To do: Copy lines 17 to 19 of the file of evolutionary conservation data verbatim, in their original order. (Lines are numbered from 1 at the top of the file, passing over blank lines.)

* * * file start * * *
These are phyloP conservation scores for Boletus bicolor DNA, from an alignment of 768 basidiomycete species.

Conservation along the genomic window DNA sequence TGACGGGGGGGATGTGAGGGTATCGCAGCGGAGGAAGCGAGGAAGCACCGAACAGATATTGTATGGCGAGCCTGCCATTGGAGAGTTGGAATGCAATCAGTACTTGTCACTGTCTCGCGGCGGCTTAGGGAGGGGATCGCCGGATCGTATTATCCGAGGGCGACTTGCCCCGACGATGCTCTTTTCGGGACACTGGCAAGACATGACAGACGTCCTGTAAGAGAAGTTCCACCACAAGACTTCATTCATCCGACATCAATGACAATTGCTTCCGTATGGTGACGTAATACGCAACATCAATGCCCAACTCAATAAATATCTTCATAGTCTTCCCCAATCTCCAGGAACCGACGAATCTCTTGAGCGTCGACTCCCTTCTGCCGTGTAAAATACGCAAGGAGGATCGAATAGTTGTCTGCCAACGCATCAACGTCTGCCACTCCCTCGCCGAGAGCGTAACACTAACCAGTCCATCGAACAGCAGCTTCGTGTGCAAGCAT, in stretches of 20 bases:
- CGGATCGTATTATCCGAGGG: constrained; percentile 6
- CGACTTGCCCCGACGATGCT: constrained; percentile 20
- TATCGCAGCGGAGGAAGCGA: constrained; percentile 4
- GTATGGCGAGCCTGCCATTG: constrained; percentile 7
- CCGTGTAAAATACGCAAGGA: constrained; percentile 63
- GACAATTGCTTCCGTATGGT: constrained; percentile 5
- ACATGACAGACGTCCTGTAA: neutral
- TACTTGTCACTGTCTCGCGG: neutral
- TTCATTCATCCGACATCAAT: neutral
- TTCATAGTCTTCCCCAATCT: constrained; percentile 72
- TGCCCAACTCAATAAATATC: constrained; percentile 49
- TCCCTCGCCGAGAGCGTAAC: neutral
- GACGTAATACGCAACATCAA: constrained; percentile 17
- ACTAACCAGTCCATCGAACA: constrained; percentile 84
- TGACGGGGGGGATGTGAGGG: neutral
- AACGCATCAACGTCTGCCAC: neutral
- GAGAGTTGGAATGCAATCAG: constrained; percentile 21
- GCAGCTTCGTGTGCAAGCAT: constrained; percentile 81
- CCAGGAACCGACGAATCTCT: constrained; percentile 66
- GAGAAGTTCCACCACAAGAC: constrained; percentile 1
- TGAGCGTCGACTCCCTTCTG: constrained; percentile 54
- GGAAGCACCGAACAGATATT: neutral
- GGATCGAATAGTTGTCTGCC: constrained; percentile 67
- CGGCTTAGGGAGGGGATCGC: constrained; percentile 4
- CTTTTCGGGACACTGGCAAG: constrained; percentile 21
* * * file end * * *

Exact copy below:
- TGACGGGGGGGATGTGAGGG: neutral
- AACGCATCAACGTCTGCCAC: neutral
- GAGAGTTGGAATGCAATCAG: constrained; percentile 21